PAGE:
12. This is such an important discussion about an issue that is infiltrated my every decision over the last 8-1/2 years. After I left a job that I loved very much, I sunk into oblivion and the feeling wouldn’t go away. I was lucky to find a part-time job when my kids were 1 and 2, and I’ve been working part-time ever since. Still, working part-time from the office or home brings challenges that full-time working moms don’t have to face and it’s a big juggle, sometimes quite manic. I also don’t feel like I’ve been a steady career path. But at the end of the day, I’ve happier and a better mom for it.

    Sometimes I do wish I had embraced the SAHM period of my life more when I look back, but I prefer going away to work and coming back to be a better mom than I was all those years ago.

    • Making a transition — from a job you love to children you love but aren’t nearly as funny, smart and stimulating as your co-workers can be painful.

      I remember the first day I headed back to the office after my second child was born. When I walked out the front door I had a big smile on my face. Ten minutes later on the train into the city, I was still excited but uneasily wondering if I wasn’t going back to work too soon.

  13. The distinctions between a ‘working mom’, ‘stay at home mom’ and ‘work at home mom’ are all descriptions that are divisive. The only reason to sub-classify women is to force the conversation into one that focuses on who’s right and who’s wrong. The fact is the only people who know what is best for their family are the parents themselves. Whatever the reason, what gives others the right to judge and have a say about what is best for your family?

    That media still gives this discussion importance is lame. This is not a debate that should take place at all. There is a bell curve for mothering. We can find examples of praiseworthy women who are stay at home, work at home or work outside the moms. Equally, though, there are plenty of women who are crappy moms and that has nothing to do with where they work or whether or not they work.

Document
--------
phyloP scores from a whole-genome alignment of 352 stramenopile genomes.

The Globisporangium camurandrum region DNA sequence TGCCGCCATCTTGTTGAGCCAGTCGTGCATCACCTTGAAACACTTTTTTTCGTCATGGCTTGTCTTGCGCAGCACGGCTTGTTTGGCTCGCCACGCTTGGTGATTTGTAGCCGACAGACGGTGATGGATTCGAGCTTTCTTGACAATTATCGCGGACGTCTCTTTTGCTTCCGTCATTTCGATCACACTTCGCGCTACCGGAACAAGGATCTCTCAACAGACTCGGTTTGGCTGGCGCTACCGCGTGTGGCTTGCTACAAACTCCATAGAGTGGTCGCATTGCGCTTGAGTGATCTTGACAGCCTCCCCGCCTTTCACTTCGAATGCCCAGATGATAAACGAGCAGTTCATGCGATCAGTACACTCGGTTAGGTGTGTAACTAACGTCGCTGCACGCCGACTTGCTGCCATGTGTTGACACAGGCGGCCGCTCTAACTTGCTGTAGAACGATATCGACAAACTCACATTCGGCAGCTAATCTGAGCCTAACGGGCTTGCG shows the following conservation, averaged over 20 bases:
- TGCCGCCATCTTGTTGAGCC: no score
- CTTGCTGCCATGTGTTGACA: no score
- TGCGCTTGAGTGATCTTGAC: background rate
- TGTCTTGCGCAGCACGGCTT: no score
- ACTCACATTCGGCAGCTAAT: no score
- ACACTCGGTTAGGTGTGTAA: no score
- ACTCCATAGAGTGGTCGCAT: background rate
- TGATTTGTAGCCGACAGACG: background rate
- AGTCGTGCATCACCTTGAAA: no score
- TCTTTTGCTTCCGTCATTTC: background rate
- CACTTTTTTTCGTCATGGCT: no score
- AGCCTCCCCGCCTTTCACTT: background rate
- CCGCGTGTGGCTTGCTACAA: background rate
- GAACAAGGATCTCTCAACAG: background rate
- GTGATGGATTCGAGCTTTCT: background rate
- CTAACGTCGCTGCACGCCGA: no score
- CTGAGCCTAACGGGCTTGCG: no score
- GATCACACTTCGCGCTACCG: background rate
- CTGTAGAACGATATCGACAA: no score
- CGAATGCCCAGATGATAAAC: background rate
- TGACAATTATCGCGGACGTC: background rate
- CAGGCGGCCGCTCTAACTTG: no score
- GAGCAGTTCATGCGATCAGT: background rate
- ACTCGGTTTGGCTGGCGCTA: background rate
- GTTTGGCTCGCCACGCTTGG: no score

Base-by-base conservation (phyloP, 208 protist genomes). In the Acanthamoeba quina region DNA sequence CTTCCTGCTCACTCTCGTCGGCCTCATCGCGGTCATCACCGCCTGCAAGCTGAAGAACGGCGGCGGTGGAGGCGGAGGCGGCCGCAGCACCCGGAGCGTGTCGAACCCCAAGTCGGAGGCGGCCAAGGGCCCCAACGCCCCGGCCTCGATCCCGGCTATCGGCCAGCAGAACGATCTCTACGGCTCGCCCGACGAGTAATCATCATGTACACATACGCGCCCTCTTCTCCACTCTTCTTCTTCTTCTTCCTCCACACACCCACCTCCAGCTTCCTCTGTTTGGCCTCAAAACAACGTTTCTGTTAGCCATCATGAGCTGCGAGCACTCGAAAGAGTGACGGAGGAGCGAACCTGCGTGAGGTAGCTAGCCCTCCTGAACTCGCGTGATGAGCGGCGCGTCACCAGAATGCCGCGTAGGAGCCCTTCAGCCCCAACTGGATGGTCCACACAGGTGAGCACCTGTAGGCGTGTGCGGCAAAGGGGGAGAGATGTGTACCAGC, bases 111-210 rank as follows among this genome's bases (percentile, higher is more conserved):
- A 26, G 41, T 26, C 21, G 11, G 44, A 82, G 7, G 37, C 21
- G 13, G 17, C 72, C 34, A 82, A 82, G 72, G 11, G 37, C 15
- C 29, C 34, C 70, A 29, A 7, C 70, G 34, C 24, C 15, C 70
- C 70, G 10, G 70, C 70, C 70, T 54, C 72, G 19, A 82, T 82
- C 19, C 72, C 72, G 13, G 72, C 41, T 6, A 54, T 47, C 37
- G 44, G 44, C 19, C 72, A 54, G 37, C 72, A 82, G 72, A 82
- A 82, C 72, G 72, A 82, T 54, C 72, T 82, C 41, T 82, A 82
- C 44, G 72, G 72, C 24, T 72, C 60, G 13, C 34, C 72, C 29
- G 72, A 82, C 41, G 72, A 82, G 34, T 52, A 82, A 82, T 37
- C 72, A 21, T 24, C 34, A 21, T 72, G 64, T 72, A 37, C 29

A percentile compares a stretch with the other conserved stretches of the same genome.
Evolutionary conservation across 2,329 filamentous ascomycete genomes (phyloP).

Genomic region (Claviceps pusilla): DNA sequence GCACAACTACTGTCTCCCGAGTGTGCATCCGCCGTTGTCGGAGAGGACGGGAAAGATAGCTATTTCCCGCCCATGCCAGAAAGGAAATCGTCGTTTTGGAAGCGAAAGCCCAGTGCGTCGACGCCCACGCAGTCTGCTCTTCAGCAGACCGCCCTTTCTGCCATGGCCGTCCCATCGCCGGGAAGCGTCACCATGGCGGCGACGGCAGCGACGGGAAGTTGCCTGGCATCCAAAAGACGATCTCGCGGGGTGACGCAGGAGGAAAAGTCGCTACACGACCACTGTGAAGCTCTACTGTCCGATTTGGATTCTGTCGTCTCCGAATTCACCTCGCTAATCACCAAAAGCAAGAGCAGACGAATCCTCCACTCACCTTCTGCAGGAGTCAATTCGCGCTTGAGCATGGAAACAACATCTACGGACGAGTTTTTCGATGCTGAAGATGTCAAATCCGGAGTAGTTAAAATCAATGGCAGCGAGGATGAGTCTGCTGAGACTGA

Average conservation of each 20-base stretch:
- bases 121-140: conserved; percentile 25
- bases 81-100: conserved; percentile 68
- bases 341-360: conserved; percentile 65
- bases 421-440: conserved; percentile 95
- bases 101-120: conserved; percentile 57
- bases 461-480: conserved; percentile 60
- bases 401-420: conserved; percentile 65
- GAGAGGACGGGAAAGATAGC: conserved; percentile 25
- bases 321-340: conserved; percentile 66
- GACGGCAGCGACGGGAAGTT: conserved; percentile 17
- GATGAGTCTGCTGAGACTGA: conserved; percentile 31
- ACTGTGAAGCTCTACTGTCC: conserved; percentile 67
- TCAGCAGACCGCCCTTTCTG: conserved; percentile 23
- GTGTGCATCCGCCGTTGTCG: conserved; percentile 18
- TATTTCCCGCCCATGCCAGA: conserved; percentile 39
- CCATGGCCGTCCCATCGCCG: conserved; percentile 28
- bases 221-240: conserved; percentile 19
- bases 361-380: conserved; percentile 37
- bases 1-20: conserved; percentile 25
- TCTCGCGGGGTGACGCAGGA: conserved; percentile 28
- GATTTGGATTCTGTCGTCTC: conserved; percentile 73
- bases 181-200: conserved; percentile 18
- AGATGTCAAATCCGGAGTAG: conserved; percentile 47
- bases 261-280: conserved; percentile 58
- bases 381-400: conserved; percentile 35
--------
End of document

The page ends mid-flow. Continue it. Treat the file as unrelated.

Frankly, I’m tired of the finger-pointing at moms (especially by other moms) who have made a different parenting choice. A woman’s decision to spend time on paid employment does not make her a bad mom, nor does it make her kids psycho, drug-addicted, criminals. Nor does choosing to stay at home with the kids make a woman a saint and her children angels.

    We need to stop putting all the pressure and responsibility for perfect kids on moms. There’s more to great kids than a mom who is home when a kids walks through the door in the afternoon.

  14. Women can have it all, just not all at the same time. In addition, we’re not all wired the same, so different decisions are right for different people. I know stay at home moms who should have worked and working moms that would have been happier staying home. I think the problem is we teach our daughters and sons that women can and should have it all and do it all. I still remember the perfume commercial from when I was growing up — I can bring home the bacon, fry it up in the pan and never let you forget your romance. We set unrealistic expectations for ourselves, that’s why we feel guilty all the time. We need to re-educate ourselves and others on what the word balance means. It doesn’t mean juggling work, kids, home, husband, friends, social obligations, school, etc. at one time. It means making choices. And those choices may mean you are not the president of the company for the next 10 years, or it may mean that you are not the one to welcome your kid home from school. Both choices are good ones, it just depends on what’s right for you.

  15. I agree wholeheartedly. A happy mother is one of the biggest ingredients for happy children. What defines each mother’s fulfillment is different. I might be a great working mom but I would be a lousy stay-at-home mom. For others, vice versa. But I love my daughter and I plan on leading by example by living out the values I wish to instill.

  16. Well said! I remember reading in “The Motherhood Myth” that the whole idea of this huge chasm between working and SAHM is a fallacy because most of drift in and out of both roles to some degree throughout the course of our lives. Most of us are hybrids to some extent.

  17. I think staying at home or working away from the home are individual choices where judgement needn’t be passed on either sides of the fence. I’m at home, initially by choice and now, partially by necessity but I make it work. And if I had to go out of the home, I’d make it work. That’s the great thing about women, we make it work no matter what.

    Do I feel like I missed out on anything by my mom not being home? Nope. Would I have been a different person? Who’s to say. I think my mom taught me the best way she knew how and gave me a good foundation to build great character. Would I change my childhood experience if given the opportunity? Nope! I wouldn’t have had it any other way.

    I think the objective for any mom should be to be present and accounted for with your children, whether you’re at home with them for 8 hours or for 2.